Billy’s already gone through the frightening door,

whatever he says I’ll do.

 

​For more information on Marie Howe, please ​click here.

Andes Mint #17: What I learned from my buddy John Klossner in sixth-grade math class

Sixth grade math class. Miss Hughes stood at the front of the classroom. She was short, young and powerfully built, with a sarcastic sense of humor that you and most of the class appreciated.

You didn’t much like math, but you hadn’t yet come to loathe it, with “having skipped eighth grade math and therefore lost way too much ground to catch up later” being a synonym for loathing.

The classroom was laid out in straight rows of those desk-chair combinations that you still see in classrooms wherever you go. You sat near the back in one of them, with your friend John in the desk ahead of you. John was tall and lean and blonde. He still is.

Miss Hughes rolled her chalk in her hands and covered the blackboard with numbers. Worksheets were passed around. Math books were opened to designated pages. In memory, it was always fall in math class. Or spring. Sunlight slanting through the big windows on the far side of the room. Green grass beyond.

John propped his math book open vertically on his desk so that his sketchpad was hidden below it. The sketchpad was full of caricatures: people, animals, scenes near and far. He drew with a black pen and he hunched over his desk. From all directions except yours and the others right next to him, he looked deeply studious.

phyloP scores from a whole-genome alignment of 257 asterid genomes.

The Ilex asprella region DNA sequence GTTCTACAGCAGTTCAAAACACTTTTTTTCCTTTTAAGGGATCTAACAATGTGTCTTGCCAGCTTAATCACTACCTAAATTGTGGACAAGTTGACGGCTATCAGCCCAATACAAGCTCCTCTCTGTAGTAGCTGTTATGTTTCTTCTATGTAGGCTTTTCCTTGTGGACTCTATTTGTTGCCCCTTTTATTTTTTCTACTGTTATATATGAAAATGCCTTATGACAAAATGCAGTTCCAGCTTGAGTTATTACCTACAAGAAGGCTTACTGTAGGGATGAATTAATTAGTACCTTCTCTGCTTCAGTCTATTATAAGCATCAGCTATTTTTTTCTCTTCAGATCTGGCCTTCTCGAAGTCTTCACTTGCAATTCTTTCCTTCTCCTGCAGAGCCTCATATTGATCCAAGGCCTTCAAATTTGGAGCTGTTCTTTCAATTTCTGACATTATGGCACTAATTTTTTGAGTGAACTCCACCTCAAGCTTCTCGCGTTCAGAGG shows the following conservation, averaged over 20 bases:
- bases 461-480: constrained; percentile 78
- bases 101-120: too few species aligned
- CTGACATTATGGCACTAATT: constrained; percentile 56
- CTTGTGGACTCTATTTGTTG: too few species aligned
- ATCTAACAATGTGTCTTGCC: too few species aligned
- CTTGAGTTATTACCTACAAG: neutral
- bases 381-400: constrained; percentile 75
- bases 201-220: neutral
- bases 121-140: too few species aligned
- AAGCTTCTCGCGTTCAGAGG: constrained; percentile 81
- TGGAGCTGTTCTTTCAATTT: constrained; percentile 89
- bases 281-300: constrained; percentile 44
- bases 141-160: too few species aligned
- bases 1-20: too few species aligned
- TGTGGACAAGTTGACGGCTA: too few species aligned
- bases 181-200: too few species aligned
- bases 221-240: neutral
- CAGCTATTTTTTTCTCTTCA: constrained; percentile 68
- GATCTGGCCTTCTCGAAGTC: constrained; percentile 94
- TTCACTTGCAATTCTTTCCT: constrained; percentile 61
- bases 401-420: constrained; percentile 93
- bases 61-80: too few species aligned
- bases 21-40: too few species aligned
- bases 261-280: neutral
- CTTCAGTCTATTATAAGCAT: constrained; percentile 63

You used to admire his artwork so much, back then when you were eleven years old. How could he draw so effortlessly? All those sketches came directly out of his brain and transferred themselves to paper with a few quick strokes of his hand and that black pen.

From the time you first met him, in sixth grade, which is when three area elementary schools combined into one middle school and then one high school, he was always drawing. When you picture John back then, he is hunched over his desk, tall body crammed into a too-small desk and chair. His blonde hair falls over one eye and the pen is moving over that blank page.

Everything he did with that pen was cool, from his drawings to his handwriting to the way he wrote phone numbers.

His initials: JK. But he used the back of the J to form the spine of the K, so that it was all one cool combo-letter. You admired that endlessly.

Phone numbers: He put dots, or slashes, between the area code and the exchange, e.g., 315/865.4734. That, too, you admired endlessly. In fact, you admired it so much that you stole it, then and there, and that’s how you’ve written down phone numbers ever since.

His drawings: He never stopped. Now he’s a New Yorker cartoonist. You still remember the day you opened up the most recent New Yorker to behold a cartoon that looked strangely familiar in style and substance. And there was his name, right there in the bottom of the panel.

What you learned from him, besides how to write down phone numbers: To prop your math book up on your desk and open a novel beneath it, so that once that math worksheet was filled out, you could read and read and read.

Like him, you were arrowing yourself in a single direction. We do best that which we love to do.